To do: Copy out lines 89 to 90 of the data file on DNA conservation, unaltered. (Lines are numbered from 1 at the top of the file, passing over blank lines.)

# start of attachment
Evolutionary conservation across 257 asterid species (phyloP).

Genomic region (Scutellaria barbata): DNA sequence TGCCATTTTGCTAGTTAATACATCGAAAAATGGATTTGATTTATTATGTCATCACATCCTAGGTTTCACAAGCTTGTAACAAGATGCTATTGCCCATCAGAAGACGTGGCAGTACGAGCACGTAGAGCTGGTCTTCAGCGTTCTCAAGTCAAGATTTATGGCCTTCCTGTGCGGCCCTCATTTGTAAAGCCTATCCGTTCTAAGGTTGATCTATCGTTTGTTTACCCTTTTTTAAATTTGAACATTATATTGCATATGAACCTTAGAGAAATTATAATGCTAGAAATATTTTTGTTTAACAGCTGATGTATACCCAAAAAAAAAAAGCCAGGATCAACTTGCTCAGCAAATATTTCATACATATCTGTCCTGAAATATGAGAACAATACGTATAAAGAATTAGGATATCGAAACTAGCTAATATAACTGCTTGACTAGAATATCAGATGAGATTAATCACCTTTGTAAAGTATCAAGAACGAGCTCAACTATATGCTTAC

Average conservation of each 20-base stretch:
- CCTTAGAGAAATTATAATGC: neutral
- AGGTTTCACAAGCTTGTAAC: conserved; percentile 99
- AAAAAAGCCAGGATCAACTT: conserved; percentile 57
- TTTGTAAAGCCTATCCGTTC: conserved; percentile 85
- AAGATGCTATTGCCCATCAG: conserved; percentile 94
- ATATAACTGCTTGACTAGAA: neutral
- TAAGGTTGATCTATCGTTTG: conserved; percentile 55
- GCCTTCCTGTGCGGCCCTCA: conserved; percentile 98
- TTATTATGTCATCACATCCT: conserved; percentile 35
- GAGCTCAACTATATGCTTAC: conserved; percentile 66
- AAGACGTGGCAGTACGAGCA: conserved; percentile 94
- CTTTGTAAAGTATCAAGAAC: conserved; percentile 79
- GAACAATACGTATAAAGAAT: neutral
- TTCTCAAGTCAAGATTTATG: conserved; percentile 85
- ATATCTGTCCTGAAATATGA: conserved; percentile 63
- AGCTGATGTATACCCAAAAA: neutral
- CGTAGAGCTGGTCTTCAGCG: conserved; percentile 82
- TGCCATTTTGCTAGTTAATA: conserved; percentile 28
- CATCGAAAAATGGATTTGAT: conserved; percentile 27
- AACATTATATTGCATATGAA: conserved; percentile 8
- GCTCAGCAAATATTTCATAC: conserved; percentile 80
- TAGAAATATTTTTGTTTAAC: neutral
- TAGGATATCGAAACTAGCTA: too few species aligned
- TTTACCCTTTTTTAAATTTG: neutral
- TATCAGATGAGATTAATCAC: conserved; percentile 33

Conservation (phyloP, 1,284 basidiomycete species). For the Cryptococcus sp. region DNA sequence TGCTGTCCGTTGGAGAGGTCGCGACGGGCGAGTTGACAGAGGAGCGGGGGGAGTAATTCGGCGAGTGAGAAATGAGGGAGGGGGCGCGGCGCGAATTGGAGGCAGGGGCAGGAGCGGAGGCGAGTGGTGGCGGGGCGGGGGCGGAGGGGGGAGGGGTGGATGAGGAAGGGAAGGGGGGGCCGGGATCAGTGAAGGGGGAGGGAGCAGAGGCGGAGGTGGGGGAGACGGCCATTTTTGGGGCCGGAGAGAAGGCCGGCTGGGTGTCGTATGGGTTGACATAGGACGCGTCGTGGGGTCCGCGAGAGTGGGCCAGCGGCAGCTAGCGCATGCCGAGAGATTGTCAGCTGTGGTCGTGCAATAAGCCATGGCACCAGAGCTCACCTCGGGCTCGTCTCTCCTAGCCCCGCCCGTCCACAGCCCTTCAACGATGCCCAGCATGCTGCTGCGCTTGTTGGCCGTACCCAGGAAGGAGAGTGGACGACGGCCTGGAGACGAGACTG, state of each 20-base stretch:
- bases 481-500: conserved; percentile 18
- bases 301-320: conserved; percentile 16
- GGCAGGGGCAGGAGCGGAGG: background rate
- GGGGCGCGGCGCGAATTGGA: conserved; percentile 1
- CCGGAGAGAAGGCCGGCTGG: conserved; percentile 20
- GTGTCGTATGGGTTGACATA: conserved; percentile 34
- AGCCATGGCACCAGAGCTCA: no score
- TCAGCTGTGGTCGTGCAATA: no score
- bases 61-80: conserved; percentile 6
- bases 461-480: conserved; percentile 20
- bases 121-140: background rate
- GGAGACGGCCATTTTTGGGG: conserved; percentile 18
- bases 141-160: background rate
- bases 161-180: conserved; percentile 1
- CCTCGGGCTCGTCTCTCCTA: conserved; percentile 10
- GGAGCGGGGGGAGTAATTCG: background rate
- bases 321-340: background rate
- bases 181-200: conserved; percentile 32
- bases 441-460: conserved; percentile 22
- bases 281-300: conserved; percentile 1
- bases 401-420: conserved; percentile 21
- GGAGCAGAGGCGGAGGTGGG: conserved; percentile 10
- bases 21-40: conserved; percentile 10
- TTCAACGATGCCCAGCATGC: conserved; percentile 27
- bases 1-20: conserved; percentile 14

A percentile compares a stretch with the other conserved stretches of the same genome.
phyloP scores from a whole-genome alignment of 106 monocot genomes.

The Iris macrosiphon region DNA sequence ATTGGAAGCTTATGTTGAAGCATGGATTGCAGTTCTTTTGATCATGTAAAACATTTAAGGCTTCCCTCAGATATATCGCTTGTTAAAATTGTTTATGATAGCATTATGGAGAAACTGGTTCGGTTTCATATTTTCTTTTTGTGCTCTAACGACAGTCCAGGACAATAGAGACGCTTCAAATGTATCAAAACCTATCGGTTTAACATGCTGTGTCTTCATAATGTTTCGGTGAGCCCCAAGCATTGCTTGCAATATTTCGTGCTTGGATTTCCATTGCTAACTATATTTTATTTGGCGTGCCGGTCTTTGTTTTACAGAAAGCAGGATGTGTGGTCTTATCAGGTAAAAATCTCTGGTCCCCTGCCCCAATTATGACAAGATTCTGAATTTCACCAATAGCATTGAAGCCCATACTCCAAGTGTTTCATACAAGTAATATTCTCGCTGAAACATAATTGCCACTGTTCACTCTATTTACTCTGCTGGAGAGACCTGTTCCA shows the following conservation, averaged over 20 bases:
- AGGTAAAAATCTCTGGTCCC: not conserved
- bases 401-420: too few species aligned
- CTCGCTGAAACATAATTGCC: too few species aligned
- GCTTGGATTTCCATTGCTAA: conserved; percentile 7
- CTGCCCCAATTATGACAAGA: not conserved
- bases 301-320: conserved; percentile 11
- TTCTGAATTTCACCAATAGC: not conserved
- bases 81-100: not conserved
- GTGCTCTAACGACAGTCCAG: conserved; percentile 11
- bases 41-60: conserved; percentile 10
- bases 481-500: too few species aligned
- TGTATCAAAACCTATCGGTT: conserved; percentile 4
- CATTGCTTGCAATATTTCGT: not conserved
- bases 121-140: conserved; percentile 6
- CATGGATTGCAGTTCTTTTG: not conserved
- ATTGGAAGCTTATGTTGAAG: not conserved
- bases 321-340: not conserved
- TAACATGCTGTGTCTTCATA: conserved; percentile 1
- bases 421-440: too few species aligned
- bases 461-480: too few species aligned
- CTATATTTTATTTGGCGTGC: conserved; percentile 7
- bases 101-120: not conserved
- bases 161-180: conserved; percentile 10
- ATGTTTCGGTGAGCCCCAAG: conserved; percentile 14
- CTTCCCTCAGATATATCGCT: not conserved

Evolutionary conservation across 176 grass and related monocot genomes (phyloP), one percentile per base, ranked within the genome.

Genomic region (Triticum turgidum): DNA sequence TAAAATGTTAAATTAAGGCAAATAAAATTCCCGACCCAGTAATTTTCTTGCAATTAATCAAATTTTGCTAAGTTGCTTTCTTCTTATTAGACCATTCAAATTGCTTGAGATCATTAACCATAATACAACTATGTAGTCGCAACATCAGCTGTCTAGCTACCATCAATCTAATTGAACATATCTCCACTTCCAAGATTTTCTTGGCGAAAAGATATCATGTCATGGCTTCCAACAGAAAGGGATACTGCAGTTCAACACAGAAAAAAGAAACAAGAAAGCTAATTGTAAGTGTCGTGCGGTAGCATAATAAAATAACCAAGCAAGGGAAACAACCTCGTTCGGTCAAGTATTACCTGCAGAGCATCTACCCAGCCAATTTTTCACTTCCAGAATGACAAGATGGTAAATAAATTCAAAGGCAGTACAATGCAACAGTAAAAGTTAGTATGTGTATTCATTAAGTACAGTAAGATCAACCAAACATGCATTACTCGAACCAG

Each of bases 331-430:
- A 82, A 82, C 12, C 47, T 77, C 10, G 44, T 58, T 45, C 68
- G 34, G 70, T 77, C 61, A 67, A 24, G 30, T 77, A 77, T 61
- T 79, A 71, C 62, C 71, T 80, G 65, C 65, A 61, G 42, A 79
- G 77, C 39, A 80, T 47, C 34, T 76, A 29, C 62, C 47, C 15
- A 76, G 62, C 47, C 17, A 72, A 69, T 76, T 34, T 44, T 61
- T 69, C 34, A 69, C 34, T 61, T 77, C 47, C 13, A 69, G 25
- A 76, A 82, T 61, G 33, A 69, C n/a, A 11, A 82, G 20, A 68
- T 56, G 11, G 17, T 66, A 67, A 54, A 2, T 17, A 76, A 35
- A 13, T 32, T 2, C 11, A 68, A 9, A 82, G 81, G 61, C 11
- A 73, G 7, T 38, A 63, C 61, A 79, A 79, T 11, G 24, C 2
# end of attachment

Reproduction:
- G 77, C 39, A 80, T 47, C 34, T 76, A 29, C 62, C 47, C 15
- A 76, G 62, C 47, C 17, A 72, A 69, T 76, T 34, T 44, T 61